Goals and Comments The goals of Module N are multifaceted. The first is to gain an understanding of situational and organizational factors related to abuse. It is striking that nearly two-thirds of sexual abuse of minors took place in a church-related setting. The physical location of most abuse was on church property or in residences. The timing was usually during or after church services and parish events or at recreational and social events. Note that most of the abuse occurred in ordinary situations where priests find themselves every day as they go about their ministry. Organizational factors are similar in terms of focus, that is, over 40 percent of abuse was perpetrated by associate pastors and 25 percent by pastors in parish situations. Lower percentages were represented by priests in residence in a parish, in diocesan offices, schools, and chaplaincies. The fact of greatest importance here is that most sexual abuse of minors by clergy takes place in relationship with and in proximity to parish ministry.
The second goal of Module N is to identify and understand the major typologies of sexual abusers and personality characteristics of clergy offenders. The first two types, fixated offenders and regressed offenders, are differentiated by the degree to which deviant sexual behavior is entrenched and the basis of the psychological condition that led to abuse. Fixated offenders are characterized by compulsive attraction to children and often have not attained any degree of psychosexual maturity. Their actions are premeditated and do not stem from stressors. They typically recruit vulnerable children. Fixated offenders are most dangerous, of highest risk to the community, and have the highest rate of recidivism. Regressed offendersusually begin offending as adults and their offenses are triggered by stressors in the environment, including disordered childhood relationships. Stressors can be situational and are often related to loneliness, isolation, or anxiety. They prefer that their victims cooperate, but should they resist, regressed offenders do not usually follow through with sexually abusive behavior.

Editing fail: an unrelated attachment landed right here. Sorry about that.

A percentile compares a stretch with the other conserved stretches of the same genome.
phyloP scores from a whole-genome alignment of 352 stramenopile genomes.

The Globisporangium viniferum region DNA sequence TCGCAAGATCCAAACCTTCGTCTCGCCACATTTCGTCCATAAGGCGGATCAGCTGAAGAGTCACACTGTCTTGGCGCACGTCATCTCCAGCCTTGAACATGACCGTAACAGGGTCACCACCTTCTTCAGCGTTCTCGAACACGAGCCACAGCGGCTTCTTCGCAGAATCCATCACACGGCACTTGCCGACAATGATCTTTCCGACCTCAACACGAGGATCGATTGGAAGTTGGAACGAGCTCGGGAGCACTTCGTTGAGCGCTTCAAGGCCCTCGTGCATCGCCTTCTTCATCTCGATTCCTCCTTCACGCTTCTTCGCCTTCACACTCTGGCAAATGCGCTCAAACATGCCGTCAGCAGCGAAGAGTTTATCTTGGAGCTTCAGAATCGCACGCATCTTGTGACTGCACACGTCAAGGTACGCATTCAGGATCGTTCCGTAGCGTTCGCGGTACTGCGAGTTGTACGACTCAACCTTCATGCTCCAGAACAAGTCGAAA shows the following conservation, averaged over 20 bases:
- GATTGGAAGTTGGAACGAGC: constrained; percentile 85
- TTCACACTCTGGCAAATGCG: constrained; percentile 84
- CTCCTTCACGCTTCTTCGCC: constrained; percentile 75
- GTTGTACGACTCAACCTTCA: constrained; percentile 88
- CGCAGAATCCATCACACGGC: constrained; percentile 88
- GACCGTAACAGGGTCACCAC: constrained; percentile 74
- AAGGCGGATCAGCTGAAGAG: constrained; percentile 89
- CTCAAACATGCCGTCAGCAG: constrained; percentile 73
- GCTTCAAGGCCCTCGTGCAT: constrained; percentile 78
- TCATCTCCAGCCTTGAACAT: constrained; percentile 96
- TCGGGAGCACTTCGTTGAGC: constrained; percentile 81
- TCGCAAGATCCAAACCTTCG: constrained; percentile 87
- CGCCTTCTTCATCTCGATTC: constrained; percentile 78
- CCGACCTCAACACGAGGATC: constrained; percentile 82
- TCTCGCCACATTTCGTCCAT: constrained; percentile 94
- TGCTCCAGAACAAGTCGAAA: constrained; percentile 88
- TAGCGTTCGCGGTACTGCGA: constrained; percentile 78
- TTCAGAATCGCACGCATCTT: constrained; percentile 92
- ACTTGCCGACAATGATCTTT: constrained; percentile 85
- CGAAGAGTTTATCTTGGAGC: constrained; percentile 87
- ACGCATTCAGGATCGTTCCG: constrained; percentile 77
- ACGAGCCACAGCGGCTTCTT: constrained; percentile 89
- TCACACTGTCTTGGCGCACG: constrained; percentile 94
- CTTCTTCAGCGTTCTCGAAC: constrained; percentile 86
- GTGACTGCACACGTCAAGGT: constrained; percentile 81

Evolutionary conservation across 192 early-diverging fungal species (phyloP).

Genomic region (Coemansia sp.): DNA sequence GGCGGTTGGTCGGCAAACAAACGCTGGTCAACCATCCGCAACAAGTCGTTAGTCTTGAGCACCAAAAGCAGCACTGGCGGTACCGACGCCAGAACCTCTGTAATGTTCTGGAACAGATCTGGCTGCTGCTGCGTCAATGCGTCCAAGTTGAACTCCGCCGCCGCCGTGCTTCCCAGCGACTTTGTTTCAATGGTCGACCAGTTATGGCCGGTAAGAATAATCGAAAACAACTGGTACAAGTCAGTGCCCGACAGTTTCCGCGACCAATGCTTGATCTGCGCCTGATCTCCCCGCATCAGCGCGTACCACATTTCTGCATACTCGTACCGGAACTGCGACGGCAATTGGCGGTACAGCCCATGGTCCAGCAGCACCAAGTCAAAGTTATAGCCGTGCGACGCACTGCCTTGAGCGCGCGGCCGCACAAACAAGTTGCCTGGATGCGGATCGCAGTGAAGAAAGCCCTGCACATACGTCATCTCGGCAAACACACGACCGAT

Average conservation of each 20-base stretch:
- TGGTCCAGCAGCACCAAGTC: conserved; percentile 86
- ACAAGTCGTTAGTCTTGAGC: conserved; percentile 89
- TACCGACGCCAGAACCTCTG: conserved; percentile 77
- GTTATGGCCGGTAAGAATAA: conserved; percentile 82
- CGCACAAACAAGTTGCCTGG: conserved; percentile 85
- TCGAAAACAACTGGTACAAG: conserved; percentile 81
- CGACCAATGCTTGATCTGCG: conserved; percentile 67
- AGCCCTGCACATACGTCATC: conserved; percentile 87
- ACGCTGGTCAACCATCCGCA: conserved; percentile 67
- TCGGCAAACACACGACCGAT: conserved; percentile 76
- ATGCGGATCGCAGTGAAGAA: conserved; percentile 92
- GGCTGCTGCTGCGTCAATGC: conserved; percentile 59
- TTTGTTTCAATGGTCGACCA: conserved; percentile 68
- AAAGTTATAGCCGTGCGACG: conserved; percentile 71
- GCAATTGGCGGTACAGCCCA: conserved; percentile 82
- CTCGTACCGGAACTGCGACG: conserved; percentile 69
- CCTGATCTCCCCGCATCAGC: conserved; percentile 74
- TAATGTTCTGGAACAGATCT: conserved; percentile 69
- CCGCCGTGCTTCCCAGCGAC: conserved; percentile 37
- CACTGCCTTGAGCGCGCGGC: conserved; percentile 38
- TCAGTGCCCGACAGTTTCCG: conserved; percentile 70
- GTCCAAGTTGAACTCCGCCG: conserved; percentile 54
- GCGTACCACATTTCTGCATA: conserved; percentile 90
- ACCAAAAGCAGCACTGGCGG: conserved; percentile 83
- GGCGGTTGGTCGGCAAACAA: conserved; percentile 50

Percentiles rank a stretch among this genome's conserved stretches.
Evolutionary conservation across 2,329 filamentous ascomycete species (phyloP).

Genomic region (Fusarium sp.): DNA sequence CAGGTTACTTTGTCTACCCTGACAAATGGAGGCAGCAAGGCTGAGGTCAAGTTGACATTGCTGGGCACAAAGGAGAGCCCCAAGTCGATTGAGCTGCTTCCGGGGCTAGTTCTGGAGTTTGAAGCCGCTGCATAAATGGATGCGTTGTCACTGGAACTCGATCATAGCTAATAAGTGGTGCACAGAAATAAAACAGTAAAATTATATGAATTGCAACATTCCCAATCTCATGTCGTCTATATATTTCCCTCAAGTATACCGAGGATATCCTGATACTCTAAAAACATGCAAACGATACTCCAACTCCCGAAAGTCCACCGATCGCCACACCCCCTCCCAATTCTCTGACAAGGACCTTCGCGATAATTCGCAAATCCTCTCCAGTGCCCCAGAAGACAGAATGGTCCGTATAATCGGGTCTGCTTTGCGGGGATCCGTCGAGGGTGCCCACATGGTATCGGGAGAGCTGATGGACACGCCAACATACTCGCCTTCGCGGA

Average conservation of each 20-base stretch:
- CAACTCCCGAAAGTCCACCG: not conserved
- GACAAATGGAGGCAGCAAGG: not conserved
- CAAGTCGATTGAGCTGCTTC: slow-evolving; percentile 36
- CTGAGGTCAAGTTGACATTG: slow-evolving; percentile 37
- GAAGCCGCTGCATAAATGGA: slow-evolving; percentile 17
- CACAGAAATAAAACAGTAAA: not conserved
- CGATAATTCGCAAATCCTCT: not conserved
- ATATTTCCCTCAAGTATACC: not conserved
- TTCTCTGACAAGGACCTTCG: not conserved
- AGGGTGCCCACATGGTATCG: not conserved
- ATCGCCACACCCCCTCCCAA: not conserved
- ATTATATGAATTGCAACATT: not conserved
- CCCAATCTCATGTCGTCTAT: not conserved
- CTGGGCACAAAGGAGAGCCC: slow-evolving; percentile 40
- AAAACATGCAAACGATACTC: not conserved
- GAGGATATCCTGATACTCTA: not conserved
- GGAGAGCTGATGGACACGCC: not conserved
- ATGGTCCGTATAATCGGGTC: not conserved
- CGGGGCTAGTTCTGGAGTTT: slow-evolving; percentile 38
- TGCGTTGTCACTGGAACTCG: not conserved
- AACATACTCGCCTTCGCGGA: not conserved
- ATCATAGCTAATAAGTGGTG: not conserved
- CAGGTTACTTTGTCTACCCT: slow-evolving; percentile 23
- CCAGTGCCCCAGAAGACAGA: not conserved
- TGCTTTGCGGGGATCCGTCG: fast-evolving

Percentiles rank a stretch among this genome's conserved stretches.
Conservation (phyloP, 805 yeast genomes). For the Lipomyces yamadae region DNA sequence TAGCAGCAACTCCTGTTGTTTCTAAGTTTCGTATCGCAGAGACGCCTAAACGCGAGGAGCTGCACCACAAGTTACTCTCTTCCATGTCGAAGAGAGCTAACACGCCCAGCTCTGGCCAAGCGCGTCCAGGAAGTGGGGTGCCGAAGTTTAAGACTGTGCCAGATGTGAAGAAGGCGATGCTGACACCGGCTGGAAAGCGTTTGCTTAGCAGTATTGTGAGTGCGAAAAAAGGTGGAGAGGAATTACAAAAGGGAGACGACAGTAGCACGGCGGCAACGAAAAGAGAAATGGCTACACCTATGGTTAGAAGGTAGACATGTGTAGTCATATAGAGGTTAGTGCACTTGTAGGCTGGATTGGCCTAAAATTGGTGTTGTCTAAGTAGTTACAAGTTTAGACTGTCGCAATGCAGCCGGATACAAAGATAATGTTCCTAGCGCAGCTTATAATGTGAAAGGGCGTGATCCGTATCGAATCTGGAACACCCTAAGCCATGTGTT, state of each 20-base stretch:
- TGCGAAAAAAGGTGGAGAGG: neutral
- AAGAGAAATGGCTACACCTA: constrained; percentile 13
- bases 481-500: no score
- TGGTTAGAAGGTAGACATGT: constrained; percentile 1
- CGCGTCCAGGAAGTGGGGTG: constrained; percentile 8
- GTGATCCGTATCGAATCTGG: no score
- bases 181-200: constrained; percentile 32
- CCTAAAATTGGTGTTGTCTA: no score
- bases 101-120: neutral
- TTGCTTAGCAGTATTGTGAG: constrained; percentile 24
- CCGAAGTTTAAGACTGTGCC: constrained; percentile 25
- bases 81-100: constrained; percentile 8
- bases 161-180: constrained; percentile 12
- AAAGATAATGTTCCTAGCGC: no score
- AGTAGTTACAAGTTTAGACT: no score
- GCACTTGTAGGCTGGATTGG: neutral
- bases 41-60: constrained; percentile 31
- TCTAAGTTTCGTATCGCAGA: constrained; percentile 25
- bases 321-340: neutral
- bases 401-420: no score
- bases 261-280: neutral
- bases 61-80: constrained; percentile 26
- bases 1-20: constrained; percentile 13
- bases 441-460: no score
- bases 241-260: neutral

FBI typologies categorize offenders as situational orpreferential. Offenders of the first type have poor coping skills and target victims who are accessible, either children or adults. They are often insecure misfits with low self-esteem. Preferential offenders court children and give them much attention and many enticements. Because of poor psychological development they are compulsively attracted to children and are aggressive and extremely dangerous.
The third goal of Module N relates to the phenomenon of grooming, which is pre-meditated behavior intended to manipulate a potential victim into complying with sexual abuse. Tactics may include seduction and testing of a child, emotional manipulation and verbal coercion. It may also involve catching the victim by surprise, using physical force, disguising sexual advances, and using alcohol and drugs. Building relationships to gain trust often precedes abuse and may take years to develop.
Finally, the fourth goal is to understand why abuse persists as offenders employ a variety of justifications and excuses, as well as deviance disavowal. Excuses include denial of responsibility and blaming the victim. Characteristics of accused priests are identified; justification for their actions, such as denying the wrongfulness and harmfulness of the behavior, and downplaying what actually occurred, are noted.